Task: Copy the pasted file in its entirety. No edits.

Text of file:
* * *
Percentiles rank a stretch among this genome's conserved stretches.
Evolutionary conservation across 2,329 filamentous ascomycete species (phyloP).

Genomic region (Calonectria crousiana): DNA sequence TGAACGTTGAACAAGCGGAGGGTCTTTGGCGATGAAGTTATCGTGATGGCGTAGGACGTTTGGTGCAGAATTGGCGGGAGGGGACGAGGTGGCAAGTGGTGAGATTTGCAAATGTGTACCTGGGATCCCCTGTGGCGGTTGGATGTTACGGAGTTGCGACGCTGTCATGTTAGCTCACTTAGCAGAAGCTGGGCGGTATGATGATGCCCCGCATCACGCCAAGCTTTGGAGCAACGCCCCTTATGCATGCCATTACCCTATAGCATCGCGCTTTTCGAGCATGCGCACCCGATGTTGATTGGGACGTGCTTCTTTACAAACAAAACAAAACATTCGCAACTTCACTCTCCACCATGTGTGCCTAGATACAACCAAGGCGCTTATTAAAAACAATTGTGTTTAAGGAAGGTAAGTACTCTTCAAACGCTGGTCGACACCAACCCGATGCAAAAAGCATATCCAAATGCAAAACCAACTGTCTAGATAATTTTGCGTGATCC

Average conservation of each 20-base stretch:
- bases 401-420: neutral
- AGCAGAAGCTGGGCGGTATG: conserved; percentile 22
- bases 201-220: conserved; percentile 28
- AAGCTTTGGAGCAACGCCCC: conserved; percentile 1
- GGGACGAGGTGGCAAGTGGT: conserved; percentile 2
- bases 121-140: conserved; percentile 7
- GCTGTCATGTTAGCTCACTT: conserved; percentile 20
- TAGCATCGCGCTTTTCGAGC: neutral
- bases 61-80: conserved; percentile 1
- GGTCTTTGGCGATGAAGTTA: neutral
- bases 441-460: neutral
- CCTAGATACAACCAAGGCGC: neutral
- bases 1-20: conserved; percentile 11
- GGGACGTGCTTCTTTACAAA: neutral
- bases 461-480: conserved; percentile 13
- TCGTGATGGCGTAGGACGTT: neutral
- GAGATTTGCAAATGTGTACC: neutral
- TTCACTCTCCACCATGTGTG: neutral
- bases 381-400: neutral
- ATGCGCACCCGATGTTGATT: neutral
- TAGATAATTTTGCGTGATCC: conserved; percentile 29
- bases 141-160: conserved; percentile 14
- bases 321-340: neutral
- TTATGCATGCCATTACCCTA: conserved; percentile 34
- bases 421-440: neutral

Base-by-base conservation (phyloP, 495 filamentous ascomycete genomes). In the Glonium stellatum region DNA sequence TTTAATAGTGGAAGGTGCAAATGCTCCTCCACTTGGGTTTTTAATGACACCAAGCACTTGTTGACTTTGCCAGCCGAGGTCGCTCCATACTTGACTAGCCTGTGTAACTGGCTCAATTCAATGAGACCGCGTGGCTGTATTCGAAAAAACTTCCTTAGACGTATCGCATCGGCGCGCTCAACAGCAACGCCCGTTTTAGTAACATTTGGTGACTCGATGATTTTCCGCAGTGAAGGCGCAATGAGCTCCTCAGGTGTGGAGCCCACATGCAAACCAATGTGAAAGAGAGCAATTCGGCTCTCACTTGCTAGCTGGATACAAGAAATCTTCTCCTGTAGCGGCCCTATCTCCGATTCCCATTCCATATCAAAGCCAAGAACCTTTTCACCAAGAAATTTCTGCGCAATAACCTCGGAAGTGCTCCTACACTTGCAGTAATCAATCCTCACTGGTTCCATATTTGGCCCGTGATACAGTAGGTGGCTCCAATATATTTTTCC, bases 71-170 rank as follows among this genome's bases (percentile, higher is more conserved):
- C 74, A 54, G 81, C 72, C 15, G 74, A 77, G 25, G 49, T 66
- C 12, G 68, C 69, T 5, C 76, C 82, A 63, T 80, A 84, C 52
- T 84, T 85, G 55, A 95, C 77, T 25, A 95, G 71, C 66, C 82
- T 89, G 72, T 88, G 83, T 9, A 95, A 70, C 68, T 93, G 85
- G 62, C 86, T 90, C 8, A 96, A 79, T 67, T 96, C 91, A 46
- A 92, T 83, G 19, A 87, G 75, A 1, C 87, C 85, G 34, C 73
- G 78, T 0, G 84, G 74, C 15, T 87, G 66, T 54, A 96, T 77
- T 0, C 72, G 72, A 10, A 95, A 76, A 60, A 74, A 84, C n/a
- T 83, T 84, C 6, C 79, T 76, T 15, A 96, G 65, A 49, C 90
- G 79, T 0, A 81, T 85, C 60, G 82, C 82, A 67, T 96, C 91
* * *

Percentiles rank a stretch among this genome's conserved stretches.
Evolutionary conservation across 2,329 filamentous ascomycete species (phyloP).

Genomic region (Calonectria crousiana): DNA sequence TGAACGTTGAACAAGCGGAGGGTCTTTGGCGATGAAGTTATCGTGATGGCGTAGGACGTTTGGTGCAGAATTGGCGGGAGGGGACGAGGTGGCAAGTGGTGAGATTTGCAAATGTGTACCTGGGATCCCCTGTGGCGGTTGGATGTTACGGAGTTGCGACGCTGTCATGTTAGCTCACTTAGCAGAAGCTGGGCGGTATGATGATGCCCCGCATCACGCCAAGCTTTGGAGCAACGCCCCTTATGCATGCCATTACCCTATAGCATCGCGCTTTTCGAGCATGCGCACCCGATGTTGATTGGGACGTGCTTCTTTACAAACAAAACAAAACATTCGCAACTTCACTCTCCACCATGTGTGCCTAGATACAACCAAGGCGCTTATTAAAAACAATTGTGTTTAAGGAAGGTAAGTACTCTTCAAACGCTGGTCGACACCAACCCGATGCAAAAAGCATATCCAAATGCAAAACCAACTGTCTAGATAATTTTGCGTGATCC

Average conservation of each 20-base stretch:
- bases 401-420: neutral
- AGCAGAAGCTGGGCGGTATG: conserved; percentile 22
- bases 201-220: conserved; percentile 28
- AAGCTTTGGAGCAACGCCCC: conserved; percentile 1
- GGGACGAGGTGGCAAGTGGT: conserved; percentile 2
- bases 121-140: conserved; percentile 7
- GCTGTCATGTTAGCTCACTT: conserved; percentile 20
- TAGCATCGCGCTTTTCGAGC: neutral
- bases 61-80: conserved; percentile 1
- GGTCTTTGGCGATGAAGTTA: neutral
- bases 441-460: neutral
- CCTAGATACAACCAAGGCGC: neutral
- bases 1-20: conserved; percentile 11
- GGGACGTGCTTCTTTACAAA: neutral
- bases 461-480: conserved; percentile 13
- TCGTGATGGCGTAGGACGTT: neutral
- GAGATTTGCAAATGTGTACC: neutral
- TTCACTCTCCACCATGTGTG: neutral
- bases 381-400: neutral
- ATGCGCACCCGATGTTGATT: neutral
- TAGATAATTTTGCGTGATCC: conserved; percentile 29
- bases 141-160: conserved; percentile 14
- bases 321-340: neutral
- TTATGCATGCCATTACCCTA: conserved; percentile 34
- bases 421-440: neutral

Base-by-base conservation (phyloP, 495 filamentous ascomycete genomes). In the Glonium stellatum region DNA sequence TTTAATAGTGGAAGGTGCAAATGCTCCTCCACTTGGGTTTTTAATGACACCAAGCACTTGTTGACTTTGCCAGCCGAGGTCGCTCCATACTTGACTAGCCTGTGTAACTGGCTCAATTCAATGAGACCGCGTGGCTGTATTCGAAAAAACTTCCTTAGACGTATCGCATCGGCGCGCTCAACAGCAACGCCCGTTTTAGTAACATTTGGTGACTCGATGATTTTCCGCAGTGAAGGCGCAATGAGCTCCTCAGGTGTGGAGCCCACATGCAAACCAATGTGAAAGAGAGCAATTCGGCTCTCACTTGCTAGCTGGATACAAGAAATCTTCTCCTGTAGCGGCCCTATCTCCGATTCCCATTCCATATCAAAGCCAAGAACCTTTTCACCAAGAAATTTCTGCGCAATAACCTCGGAAGTGCTCCTACACTTGCAGTAATCAATCCTCACTGGTTCCATATTTGGCCCGTGATACAGTAGGTGGCTCCAATATATTTTTCC, bases 71-170 rank as follows among this genome's bases (percentile, higher is more conserved):
- C 74, A 54, G 81, C 72, C 15, G 74, A 77, G 25, G 49, T 66
- C 12, G 68, C 69, T 5, C 76, C 82, A 63, T 80, A 84, C 52
- T 84, T 85, G 55, A 95, C 77, T 25, A 95, G 71, C 66, C 82
- T 89, G 72, T 88, G 83, T 9, A 95, A 70, C 68, T 93, G 85
- G 62, C 86, T 90, C 8, A 96, A 79, T 67, T 96, C 91, A 46
- A 92, T 83, G 19, A 87, G 75, A 1, C 87, C 85, G 34, C 73
- G 78, T 0, G 84, G 74, C 15, T 87, G 66, T 54, A 96, T 77
- T 0, C 72, G 72, A 10, A 95, A 76, A 60, A 74, A 84, C n/a
- T 83, T 84, C 6, C 79, T 76, T 15, A 96, G 65, A 49, C 90
- G 79, T 0, A 81, T 85, C 60, G 82, C 82, A 67, T 96, C 91